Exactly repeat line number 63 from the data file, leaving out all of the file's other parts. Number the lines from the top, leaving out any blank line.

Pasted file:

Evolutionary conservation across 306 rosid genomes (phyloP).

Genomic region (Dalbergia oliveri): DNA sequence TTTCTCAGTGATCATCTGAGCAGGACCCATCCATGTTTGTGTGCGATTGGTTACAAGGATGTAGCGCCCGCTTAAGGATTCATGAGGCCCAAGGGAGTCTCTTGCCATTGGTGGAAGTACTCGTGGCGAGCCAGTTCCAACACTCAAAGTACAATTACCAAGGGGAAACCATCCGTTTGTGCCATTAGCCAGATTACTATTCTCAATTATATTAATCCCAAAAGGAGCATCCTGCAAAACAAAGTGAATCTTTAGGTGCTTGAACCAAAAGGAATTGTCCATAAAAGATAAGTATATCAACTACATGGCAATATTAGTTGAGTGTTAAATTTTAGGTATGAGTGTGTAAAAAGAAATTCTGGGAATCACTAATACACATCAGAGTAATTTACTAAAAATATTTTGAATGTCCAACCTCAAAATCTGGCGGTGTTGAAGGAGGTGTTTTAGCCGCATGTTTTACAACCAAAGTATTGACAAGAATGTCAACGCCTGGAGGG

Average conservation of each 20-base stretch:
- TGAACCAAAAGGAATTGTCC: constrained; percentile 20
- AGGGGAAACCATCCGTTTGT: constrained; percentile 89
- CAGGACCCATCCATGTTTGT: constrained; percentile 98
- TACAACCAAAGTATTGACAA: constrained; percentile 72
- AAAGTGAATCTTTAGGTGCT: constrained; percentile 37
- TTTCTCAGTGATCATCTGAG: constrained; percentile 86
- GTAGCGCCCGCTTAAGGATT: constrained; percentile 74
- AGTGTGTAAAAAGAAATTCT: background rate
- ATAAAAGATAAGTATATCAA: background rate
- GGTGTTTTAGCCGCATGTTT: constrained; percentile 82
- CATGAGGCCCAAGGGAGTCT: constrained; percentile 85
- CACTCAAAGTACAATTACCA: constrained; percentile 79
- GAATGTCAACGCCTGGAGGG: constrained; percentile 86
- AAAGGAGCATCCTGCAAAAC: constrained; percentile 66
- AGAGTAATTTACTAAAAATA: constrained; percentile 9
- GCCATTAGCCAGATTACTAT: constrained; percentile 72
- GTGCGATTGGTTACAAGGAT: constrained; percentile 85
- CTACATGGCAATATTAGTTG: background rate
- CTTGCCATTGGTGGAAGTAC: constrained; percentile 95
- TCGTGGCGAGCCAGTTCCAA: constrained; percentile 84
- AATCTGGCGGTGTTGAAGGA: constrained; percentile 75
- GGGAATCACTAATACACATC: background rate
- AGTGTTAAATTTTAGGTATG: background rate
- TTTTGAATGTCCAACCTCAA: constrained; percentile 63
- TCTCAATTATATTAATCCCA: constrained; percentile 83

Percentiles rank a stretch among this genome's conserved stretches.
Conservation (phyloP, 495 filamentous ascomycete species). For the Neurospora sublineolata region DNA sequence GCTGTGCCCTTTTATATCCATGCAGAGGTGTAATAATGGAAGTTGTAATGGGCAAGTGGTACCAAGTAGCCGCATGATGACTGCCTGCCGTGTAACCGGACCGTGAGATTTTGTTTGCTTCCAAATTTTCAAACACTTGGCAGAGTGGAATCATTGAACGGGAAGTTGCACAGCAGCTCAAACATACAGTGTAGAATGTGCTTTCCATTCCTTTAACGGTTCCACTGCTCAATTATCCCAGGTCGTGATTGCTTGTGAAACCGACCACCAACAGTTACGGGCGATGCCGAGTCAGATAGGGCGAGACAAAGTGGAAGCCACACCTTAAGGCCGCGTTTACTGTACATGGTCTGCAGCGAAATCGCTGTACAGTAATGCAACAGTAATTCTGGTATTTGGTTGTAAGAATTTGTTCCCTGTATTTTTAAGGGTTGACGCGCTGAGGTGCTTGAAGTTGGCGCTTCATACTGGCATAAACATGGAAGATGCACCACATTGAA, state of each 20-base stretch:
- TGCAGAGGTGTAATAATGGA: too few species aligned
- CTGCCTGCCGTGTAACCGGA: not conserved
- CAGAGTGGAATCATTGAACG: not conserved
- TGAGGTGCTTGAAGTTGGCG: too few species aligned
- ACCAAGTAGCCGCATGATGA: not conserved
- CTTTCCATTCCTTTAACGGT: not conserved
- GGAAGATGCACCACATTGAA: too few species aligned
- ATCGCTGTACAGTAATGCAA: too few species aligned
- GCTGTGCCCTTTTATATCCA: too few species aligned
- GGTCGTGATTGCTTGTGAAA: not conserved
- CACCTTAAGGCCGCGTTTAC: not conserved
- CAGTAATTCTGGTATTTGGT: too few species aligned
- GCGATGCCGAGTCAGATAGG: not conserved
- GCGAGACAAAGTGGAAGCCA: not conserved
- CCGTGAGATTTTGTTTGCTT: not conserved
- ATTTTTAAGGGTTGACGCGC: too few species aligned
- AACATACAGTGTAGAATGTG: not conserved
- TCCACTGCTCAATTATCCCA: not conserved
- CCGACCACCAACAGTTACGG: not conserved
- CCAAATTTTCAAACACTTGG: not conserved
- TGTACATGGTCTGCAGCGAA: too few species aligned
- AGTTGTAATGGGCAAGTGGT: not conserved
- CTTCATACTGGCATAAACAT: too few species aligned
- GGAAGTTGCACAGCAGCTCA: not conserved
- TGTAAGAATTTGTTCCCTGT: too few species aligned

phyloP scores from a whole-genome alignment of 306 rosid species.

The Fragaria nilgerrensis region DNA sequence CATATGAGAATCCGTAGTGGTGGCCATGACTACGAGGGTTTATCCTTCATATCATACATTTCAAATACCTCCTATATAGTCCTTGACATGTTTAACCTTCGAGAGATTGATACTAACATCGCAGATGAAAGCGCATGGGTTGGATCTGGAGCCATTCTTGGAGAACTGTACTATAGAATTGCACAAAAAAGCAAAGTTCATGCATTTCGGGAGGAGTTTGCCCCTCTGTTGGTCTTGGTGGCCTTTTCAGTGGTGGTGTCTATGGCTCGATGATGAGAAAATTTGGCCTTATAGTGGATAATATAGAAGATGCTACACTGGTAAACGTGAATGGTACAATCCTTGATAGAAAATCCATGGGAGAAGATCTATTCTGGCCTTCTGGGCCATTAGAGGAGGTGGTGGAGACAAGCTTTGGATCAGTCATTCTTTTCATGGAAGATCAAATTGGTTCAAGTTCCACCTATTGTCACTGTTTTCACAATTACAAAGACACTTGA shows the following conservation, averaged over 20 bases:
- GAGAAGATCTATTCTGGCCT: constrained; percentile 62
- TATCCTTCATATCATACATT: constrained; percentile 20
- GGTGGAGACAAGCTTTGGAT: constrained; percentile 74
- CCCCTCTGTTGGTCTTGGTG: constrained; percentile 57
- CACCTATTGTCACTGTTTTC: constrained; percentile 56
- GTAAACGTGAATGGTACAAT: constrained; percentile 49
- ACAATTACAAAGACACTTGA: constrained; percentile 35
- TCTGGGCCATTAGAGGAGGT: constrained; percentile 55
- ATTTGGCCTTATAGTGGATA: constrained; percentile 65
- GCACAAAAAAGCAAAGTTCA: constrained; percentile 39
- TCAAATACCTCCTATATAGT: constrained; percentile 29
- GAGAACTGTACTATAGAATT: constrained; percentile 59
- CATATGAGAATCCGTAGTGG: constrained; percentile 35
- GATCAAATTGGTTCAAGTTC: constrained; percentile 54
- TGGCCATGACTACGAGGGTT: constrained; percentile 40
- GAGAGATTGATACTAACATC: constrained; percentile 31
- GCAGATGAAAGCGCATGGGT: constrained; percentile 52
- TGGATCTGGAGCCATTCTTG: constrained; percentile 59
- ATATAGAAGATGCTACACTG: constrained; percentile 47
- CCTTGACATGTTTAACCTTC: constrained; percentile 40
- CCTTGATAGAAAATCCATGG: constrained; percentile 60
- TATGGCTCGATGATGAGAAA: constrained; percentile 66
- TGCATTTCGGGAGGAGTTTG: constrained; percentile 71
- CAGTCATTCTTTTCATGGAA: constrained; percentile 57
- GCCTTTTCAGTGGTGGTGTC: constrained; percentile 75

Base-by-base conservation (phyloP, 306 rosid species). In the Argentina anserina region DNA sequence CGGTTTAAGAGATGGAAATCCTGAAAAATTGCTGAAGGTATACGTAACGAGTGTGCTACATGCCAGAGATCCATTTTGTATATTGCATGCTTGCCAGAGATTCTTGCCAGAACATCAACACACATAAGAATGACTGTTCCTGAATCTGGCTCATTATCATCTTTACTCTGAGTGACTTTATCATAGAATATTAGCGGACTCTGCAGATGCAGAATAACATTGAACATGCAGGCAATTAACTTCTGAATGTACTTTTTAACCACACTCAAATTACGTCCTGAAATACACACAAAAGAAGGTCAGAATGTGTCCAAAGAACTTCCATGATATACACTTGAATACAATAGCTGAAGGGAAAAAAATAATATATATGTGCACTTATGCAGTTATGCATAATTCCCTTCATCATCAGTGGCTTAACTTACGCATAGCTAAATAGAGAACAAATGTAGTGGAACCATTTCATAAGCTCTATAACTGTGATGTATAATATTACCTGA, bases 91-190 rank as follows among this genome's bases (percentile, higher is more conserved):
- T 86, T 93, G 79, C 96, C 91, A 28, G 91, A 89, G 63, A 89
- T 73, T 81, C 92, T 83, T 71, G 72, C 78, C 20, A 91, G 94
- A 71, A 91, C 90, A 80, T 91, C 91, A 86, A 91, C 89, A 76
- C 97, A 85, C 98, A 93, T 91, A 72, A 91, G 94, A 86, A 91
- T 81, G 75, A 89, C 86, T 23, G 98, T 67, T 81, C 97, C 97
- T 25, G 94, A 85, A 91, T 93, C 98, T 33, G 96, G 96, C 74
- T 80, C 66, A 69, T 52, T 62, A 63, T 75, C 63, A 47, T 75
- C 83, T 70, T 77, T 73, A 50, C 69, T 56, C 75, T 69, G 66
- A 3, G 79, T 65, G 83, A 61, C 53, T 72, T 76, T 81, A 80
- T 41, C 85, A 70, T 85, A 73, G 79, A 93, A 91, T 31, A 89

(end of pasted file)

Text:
- GTAAACGTGAATGGTACAAT: constrained; percentile 49